Looking at the sky this morning, I knew a storm was coming. There was not much time to work.
I went out to my flower garden to check on my wildflowers. They were overgrown and needed tending. A few had grown way past the garden boundary and into the yard. The stems were too thick to trim easily, and the plant was trained to head in the wrong direction. Though they were alive and strong, with fresh blooms, I had to pull those out by the roots and cast them aside.
Sin in our life has no place. It must be uprooted and cast out. To transgress means to go beyond the boundary; to cross the line set for us. There is no remedy even if that sin seems to be producing something good in our lives. It has to go.
Other plants were growing within the boundary I had set for them but displayed dead and rotting blossoms along with the fresh blooms. I took a pair of scissors, and removed the unsightly blooms, tossing them in the trash heap. As I did, the plants stood upright. I hadn’t realized, but the entire plant was weighed down and bent over by blossoms that had died.
This got me thinking. How many things am I clinging to that weigh me down? They had their time of beauty and usefulness in my life but now crowd out the sunlight to new development. If I trim away yesterday’s glories, I will have room and strength for what I am given today. Time is short. I want to do all things to God’s glory and produce what the Master of the garden desires. May the coming day bring me wisdom to not spend my strength for things that no longer have any use to Him.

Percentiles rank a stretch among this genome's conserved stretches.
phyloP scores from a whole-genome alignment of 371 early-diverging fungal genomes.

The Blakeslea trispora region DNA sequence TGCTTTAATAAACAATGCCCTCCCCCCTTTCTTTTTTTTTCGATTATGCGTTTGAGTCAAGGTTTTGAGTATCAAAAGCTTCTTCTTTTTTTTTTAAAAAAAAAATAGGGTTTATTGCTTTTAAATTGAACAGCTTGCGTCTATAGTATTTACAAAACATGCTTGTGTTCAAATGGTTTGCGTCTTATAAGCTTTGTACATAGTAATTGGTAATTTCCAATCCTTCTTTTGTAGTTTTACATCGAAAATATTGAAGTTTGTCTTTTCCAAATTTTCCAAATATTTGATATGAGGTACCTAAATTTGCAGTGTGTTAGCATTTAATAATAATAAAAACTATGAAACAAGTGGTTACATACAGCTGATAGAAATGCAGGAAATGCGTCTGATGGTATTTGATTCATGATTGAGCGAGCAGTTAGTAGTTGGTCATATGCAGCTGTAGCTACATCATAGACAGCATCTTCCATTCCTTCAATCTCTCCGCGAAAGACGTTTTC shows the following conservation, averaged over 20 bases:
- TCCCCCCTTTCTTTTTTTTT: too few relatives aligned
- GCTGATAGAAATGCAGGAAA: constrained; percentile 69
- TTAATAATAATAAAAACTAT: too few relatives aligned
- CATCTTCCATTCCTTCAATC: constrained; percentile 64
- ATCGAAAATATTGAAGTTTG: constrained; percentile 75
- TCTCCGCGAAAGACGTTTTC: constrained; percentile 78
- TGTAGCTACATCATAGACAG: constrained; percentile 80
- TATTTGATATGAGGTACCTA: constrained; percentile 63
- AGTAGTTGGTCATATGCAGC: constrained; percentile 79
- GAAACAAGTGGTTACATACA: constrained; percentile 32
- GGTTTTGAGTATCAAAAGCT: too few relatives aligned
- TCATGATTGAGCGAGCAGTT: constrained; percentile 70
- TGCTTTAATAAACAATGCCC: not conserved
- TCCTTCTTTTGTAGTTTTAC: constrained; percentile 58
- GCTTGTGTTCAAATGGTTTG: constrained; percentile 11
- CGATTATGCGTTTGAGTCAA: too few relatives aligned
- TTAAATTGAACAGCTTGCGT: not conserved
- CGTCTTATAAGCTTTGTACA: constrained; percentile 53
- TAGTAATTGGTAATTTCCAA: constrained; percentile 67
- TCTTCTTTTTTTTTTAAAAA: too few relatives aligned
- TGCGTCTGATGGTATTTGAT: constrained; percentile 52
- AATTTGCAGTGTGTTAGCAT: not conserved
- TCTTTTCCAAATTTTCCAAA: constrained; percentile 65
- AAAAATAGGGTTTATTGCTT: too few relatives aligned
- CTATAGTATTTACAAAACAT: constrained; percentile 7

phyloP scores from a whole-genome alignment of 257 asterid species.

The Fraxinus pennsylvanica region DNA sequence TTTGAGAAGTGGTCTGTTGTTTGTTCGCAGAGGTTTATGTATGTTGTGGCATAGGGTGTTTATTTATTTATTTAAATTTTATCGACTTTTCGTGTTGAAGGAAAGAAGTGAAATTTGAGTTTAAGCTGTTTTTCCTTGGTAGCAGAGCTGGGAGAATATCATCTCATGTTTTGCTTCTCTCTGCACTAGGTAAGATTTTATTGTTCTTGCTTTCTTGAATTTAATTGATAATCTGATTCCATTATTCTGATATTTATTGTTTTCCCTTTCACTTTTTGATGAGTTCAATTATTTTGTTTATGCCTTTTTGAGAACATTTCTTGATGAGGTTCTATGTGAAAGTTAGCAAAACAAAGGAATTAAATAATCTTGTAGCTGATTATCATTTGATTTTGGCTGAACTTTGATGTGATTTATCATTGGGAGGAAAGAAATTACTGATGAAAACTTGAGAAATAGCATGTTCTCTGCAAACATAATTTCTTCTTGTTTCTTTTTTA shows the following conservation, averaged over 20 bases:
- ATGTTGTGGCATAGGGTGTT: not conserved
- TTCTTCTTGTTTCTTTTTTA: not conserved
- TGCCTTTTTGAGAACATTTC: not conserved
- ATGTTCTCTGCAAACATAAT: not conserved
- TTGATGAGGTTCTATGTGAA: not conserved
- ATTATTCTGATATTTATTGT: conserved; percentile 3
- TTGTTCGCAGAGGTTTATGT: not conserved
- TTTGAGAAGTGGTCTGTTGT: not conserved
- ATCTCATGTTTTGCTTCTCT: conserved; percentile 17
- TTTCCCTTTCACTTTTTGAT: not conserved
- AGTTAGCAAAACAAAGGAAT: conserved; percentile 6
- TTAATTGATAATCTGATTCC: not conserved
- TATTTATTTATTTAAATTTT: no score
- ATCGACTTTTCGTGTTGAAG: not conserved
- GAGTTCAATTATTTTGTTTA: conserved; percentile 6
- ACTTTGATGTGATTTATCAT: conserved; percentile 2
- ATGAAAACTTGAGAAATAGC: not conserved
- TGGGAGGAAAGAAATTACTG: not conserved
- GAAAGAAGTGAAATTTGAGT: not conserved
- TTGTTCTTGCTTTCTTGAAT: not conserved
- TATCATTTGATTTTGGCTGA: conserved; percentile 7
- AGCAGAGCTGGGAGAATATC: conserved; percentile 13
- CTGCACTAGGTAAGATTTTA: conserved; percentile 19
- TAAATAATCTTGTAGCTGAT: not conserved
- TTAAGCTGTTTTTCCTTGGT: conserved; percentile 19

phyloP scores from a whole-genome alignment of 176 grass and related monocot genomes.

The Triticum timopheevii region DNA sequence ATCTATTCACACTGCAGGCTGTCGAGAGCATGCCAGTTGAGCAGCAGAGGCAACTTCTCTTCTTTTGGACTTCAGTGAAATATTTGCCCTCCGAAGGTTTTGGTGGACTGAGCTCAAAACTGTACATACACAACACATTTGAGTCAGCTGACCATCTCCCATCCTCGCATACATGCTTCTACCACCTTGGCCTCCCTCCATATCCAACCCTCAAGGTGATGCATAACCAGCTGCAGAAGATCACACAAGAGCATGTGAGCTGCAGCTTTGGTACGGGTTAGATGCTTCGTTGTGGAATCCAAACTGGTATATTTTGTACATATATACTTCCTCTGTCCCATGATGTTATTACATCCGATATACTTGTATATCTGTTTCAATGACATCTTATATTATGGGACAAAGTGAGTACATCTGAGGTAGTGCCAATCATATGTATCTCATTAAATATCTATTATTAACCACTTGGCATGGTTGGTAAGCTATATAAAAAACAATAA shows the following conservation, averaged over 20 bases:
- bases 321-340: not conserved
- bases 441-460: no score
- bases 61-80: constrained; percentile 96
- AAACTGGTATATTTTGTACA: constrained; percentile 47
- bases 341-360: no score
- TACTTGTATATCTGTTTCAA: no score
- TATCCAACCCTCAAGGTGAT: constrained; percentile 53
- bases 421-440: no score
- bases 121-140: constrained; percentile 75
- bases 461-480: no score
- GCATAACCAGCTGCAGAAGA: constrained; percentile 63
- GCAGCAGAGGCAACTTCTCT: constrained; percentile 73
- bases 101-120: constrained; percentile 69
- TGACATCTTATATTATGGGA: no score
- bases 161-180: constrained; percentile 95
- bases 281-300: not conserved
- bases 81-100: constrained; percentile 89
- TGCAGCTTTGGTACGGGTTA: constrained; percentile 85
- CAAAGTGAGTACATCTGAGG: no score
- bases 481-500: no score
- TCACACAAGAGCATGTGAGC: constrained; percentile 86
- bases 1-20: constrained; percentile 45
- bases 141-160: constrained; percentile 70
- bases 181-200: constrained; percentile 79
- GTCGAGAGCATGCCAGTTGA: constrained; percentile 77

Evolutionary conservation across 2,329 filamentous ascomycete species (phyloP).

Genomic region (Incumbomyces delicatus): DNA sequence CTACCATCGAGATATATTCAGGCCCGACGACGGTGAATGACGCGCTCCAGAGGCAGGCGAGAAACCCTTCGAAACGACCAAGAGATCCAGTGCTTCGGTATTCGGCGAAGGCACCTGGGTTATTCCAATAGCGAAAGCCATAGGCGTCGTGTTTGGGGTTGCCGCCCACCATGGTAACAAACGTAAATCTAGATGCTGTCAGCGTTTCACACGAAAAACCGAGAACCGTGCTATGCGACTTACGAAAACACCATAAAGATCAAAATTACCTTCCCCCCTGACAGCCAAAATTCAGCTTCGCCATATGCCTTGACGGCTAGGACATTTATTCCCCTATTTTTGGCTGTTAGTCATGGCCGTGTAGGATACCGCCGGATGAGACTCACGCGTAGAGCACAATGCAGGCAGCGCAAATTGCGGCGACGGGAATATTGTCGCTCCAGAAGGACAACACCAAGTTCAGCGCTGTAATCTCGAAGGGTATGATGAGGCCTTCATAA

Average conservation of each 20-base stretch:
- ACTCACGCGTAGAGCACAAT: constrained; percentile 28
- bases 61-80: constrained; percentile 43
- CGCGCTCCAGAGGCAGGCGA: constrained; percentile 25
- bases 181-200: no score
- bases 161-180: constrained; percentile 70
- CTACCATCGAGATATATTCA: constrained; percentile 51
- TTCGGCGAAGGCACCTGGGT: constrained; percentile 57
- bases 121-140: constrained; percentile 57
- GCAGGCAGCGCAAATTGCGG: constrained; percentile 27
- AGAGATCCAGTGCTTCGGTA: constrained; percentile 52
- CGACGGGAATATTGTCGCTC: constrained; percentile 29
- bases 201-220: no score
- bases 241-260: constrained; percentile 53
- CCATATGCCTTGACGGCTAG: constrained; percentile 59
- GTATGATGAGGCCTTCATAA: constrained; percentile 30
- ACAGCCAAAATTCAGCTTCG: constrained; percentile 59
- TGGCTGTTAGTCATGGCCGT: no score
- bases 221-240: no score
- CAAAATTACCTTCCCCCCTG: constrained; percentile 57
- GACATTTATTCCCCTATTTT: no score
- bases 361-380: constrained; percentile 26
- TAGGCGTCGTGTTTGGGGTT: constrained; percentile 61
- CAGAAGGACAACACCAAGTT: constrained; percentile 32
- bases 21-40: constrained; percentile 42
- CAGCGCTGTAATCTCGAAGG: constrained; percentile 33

John 15 (ESV)
I Am the True Vine
1 “I am the true vine, and my Father is the vine dresser. 2 Every branch in me that does not bear fruit he takes away, and every branch that does bear fruit he prunes, that it may bear more fruit…
6 If anyone does not abide in me he is thrown away like a branch and withers; and the branches are gathered, thrown into the fire, and burned.
A long time ago, I wrote a poem about a foolish woman wasting time on what should have been discarded.
She’s still watering the flowersalthough they’re bent and brown,in hopes, life giving showerswill restore their withered gown.Each morning at the windowshe’s looking to the sunexpecting reaching limbs to bearthe fruit of labors won.Then for a little whilesigns of life seem to appearbut the season’s growing colderand the creeping sleep draws near.As frost sparkles from each stemyou will find her tending still,pouring water on the flowers
that lie dead upon the hill.
Jane Clark – 2004
You may share this poem freely, with attribution.
May each of us (myself included) find the freedom of letting go what was yesterday’s glory and diligently work the field of God to produce today’s fruit.